But at 15 m it changes: all very steep, almost nothing for feet on the left wall, not much on the right wall and the crack is too deep to get a hook. Andy got stuck in, went through 63% of the positions outlined in the advanced Kamasutra guide and despite his determination he eventually fell off. I lowered Andy and he offered the lead. I made good progress to the crux but then struggled like Andy before me. After throwing one Hex down the Ben and a lot of faffing I managed to climb up and to swing one of the remaining Hexes higher into the crack and to seat it well. Still some way to go to the ledge but at least no whippers. I had a few tries and came off but finally I decided to pull out all the stops: Up to the poor hook/sidepull on the right, another not really convincing hook in the crack and I got my foot onto one of the chickenheads (as Simon describes them in his account of the FA). I kicked the right foot into the crack which was more compressed at this point and held, got the left foot onto another chicken head and the axes into decent snow ice on the mini ledge. A few nervous seconds and I was on the ledge, pumped. The climb was stronger than we were but at least we managed to work the cux. Andy offered the lead but I was spent and so Andy led pitch two, demonstrating the skills gained whilst doing grade VII mileage. Here is Andy moving from a flake back into the main crack...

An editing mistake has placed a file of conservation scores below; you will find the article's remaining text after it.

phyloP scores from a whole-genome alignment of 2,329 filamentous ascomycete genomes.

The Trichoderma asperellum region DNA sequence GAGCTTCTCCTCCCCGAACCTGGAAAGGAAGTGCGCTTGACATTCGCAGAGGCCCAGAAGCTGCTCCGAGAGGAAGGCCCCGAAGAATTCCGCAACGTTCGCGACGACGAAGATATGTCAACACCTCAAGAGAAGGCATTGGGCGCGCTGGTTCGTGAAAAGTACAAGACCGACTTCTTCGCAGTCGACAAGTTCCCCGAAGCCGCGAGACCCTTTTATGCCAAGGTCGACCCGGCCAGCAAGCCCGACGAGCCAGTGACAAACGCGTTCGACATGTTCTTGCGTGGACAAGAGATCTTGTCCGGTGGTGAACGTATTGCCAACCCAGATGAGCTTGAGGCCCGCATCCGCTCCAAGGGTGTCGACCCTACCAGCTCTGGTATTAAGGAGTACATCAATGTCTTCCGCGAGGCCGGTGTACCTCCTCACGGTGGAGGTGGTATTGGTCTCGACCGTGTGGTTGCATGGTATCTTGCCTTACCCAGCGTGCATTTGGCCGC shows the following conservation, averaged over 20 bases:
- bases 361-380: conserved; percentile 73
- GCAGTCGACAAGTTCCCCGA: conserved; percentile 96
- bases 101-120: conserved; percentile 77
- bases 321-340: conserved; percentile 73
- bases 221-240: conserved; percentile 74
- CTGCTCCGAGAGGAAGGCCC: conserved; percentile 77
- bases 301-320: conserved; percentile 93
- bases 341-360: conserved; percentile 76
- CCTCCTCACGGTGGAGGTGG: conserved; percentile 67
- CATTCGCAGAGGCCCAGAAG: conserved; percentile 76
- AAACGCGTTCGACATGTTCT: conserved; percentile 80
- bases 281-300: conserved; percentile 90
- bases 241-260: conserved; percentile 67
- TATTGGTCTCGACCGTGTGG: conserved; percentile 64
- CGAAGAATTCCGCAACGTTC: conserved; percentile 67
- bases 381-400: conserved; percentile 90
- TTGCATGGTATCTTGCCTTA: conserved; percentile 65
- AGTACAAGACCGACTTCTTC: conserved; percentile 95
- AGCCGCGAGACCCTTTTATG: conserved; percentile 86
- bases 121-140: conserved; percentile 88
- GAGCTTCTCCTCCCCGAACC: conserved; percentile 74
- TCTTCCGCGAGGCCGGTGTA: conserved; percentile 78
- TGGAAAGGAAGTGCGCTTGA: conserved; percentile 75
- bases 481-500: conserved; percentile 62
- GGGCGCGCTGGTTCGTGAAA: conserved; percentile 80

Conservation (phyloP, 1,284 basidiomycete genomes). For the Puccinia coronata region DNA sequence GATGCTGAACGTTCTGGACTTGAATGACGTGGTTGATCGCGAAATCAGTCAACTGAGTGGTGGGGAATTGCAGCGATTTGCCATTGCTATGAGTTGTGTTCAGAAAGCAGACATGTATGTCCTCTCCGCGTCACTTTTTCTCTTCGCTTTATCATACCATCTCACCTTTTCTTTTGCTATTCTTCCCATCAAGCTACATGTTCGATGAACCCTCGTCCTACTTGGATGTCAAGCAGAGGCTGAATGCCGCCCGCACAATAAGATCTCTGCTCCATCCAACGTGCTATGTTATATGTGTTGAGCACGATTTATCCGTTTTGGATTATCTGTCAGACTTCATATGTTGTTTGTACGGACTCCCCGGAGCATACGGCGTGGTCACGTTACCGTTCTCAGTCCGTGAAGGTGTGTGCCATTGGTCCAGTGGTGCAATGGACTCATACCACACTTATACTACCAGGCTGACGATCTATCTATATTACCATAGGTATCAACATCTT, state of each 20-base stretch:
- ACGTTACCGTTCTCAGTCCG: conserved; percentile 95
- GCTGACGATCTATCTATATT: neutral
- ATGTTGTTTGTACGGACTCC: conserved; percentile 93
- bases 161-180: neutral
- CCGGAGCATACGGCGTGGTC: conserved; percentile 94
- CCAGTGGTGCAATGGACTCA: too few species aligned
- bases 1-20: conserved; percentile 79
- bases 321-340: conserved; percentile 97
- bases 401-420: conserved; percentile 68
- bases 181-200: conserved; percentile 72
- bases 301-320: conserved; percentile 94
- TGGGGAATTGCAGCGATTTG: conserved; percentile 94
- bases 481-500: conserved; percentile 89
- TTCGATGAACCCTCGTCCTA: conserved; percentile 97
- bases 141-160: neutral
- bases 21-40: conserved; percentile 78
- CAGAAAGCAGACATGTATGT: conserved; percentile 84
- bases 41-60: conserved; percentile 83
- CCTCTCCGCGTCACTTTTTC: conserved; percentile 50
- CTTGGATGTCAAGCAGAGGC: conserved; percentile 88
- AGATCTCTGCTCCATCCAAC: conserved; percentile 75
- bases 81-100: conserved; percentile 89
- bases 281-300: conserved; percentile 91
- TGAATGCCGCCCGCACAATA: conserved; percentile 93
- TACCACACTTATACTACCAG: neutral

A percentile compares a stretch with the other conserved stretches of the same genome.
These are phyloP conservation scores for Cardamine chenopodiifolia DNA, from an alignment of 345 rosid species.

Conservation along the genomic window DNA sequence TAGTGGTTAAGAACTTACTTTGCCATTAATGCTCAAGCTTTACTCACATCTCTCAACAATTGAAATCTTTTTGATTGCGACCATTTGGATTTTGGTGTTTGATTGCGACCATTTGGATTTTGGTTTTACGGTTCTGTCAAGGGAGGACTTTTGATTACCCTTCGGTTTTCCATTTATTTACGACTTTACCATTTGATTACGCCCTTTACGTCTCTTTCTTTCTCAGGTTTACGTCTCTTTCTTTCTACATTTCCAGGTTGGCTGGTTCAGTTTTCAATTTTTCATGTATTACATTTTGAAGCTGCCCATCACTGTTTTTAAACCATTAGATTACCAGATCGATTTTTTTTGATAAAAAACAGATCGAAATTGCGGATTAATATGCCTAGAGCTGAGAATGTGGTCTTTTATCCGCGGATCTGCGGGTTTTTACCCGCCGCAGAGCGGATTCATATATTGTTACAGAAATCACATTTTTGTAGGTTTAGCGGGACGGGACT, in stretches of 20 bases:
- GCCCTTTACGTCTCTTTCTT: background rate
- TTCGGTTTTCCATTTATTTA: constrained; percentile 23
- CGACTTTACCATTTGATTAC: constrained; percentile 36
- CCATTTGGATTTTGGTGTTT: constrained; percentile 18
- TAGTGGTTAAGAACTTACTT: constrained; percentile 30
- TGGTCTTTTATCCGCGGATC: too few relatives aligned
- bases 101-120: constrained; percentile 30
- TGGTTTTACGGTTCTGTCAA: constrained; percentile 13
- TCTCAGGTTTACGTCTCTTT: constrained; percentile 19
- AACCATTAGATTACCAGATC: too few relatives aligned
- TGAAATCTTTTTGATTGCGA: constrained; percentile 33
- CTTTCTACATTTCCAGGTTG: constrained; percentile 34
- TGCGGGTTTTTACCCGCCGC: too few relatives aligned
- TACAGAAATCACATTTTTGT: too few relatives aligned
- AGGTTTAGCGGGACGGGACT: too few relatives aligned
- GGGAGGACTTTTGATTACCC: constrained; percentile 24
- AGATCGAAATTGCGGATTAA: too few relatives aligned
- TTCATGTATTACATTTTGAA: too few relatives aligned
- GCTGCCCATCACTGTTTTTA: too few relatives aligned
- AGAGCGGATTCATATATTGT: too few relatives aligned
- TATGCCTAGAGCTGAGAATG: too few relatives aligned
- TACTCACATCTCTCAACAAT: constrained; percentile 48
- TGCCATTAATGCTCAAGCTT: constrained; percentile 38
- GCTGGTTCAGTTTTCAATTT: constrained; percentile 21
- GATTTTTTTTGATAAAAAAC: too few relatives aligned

... and here he is shaking out. The second pitch is around tech 7.

I was pleased to follow the second pitch feeling in control once again. Well after such a crux even harder climbing feels almost easy especially when seconding!
Reference: Crocket Ken, Richardson, Simon: Ben Nevis. Britain's Highest Mountain. 2nd edition. Cordee, Leicester 2009

Sunday, 9 January 2011

Short day: Look C gully

Arno and I had time for a short day so we left Dundee at 8 am and drove to Glen Clova to do Look C gully in Corrie Fee. Here is Arno entering the corrie...

... and here is the gully.